Osanyinpeju further tasked journalists to mainstream the issue so as to increase the knowledge among spouses, partners and family members, as well as addressing HIV-related stigma and deep gender inequalities in decision making.
“By so doing, it will go a long way in realizing the objective of UNICEF at advancing Children’s rights and enhancing their well being. We must work in line with the United Nations General Assembly Resolution to intensify global efforts to eliminate this menace.”
Similarly, in a recent report  dissemination, Mr. Greg Ashefor, the Ag.Director, Research Monitoring and Evaluation Directorate, National Agency for the Control of HIV/AIDS, (NACA), corroborated; “Based on our data, only 1, 090,233 persons (747, 853 females and 342, 380 males) are currently on HIV treatment in Nigeria as at June 2018.”
This number, he said includes all persons on treatment programmes supported by the President’s Emergency Plan For AIDS Relief, (PEPFAR), Global Fund and the Federal Government.
PEPFAR is the United States government initiative to address the global HIV/AIDS epidemic and help save the lives of those living with the disease, primarily in Africa,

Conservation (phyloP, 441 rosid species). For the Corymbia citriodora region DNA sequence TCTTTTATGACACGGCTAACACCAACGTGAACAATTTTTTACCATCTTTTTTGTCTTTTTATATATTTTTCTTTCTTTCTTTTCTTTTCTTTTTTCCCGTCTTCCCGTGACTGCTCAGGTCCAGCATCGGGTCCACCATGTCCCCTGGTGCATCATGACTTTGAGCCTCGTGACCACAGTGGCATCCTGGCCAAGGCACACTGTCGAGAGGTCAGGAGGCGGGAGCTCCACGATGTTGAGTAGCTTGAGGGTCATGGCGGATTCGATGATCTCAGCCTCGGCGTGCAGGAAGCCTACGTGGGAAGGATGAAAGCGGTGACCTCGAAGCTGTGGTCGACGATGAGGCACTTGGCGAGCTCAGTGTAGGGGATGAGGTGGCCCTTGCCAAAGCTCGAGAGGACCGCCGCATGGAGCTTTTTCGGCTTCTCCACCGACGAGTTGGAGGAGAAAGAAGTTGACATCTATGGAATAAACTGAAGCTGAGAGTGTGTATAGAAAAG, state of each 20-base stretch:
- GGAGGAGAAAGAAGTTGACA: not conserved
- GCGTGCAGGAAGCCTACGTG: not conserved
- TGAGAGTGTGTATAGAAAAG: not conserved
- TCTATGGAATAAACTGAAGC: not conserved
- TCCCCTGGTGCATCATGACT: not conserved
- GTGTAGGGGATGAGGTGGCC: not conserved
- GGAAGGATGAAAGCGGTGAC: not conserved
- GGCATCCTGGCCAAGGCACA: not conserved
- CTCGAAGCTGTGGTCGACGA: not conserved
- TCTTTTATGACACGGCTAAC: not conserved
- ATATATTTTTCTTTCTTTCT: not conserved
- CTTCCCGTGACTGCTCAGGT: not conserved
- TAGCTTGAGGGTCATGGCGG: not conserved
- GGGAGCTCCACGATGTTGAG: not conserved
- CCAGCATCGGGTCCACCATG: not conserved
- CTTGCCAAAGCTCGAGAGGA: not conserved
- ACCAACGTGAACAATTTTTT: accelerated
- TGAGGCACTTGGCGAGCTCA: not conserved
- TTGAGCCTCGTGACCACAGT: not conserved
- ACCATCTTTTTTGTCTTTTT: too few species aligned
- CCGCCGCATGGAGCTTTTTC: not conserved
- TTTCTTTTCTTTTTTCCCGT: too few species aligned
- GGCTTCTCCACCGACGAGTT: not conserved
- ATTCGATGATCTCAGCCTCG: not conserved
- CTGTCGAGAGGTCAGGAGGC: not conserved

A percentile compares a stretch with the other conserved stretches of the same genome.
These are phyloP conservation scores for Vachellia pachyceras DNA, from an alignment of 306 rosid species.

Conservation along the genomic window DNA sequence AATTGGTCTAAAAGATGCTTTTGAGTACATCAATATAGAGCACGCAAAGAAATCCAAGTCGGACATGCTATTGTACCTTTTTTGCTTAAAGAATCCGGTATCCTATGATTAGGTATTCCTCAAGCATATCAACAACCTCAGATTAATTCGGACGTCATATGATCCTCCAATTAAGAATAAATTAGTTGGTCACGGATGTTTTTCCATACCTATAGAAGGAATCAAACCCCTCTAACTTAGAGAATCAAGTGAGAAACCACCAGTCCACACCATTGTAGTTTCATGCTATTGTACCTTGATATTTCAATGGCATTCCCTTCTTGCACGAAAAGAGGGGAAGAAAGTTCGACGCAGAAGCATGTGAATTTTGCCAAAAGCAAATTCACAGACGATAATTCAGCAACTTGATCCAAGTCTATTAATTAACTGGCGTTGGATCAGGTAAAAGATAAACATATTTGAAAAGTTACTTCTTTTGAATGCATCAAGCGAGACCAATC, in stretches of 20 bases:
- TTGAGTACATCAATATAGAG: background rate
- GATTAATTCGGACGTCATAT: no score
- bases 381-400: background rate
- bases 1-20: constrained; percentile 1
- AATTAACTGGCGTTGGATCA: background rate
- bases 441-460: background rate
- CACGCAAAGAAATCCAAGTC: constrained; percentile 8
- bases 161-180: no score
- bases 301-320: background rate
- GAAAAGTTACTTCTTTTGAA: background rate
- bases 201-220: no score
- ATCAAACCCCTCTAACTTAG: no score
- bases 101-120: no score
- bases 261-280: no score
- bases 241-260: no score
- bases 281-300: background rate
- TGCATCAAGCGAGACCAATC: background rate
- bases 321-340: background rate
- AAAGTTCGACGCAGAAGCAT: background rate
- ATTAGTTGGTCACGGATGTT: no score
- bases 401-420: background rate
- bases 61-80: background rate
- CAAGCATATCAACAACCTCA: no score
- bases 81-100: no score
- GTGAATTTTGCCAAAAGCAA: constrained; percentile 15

Fidson Healthcare Plc Receives ISO 14001:2015 EMS Certification


Chioma Umeha
Fidson Healthcare Plc,  one of the leading pharmaceutical company in Nigeria has received the Environmental Management System (EMS) certification, in compliance with the International Organisation for Standardization (ISO) 14001:2015, the world’s most widely recognized standard for Environmental Management Systems which minimises the impact of the company’s operations, activities, products and services on the environment.
EMS is intended for utilisation by organisations seeking to manage their environmental responsibilities in a systematic manner that contributes to the environmental pillar of sustainability while maintaining an eco-friendly environment.
Presenting the certificate at Fidson’s corporate head office in Lagos, Samuel Sawah, CEO & Managing Partner – 4 Quarters Consultancy Limited (a support firm on EMS Certification),  noted that Fidson received this certification having met all specified requirements that must be deployed in enhancing environmental performance.
Sawah said ISO 14001:2015 ensures an organization achieves the intended outcomes of its environmental management system, which provide value for the environment, the organization itself and other interested parties in consistency with the organisation’s environmental policy. These management systems include the enhancement of environmental performance, fulfilment of compliance obligations and achievement of environmental objectives.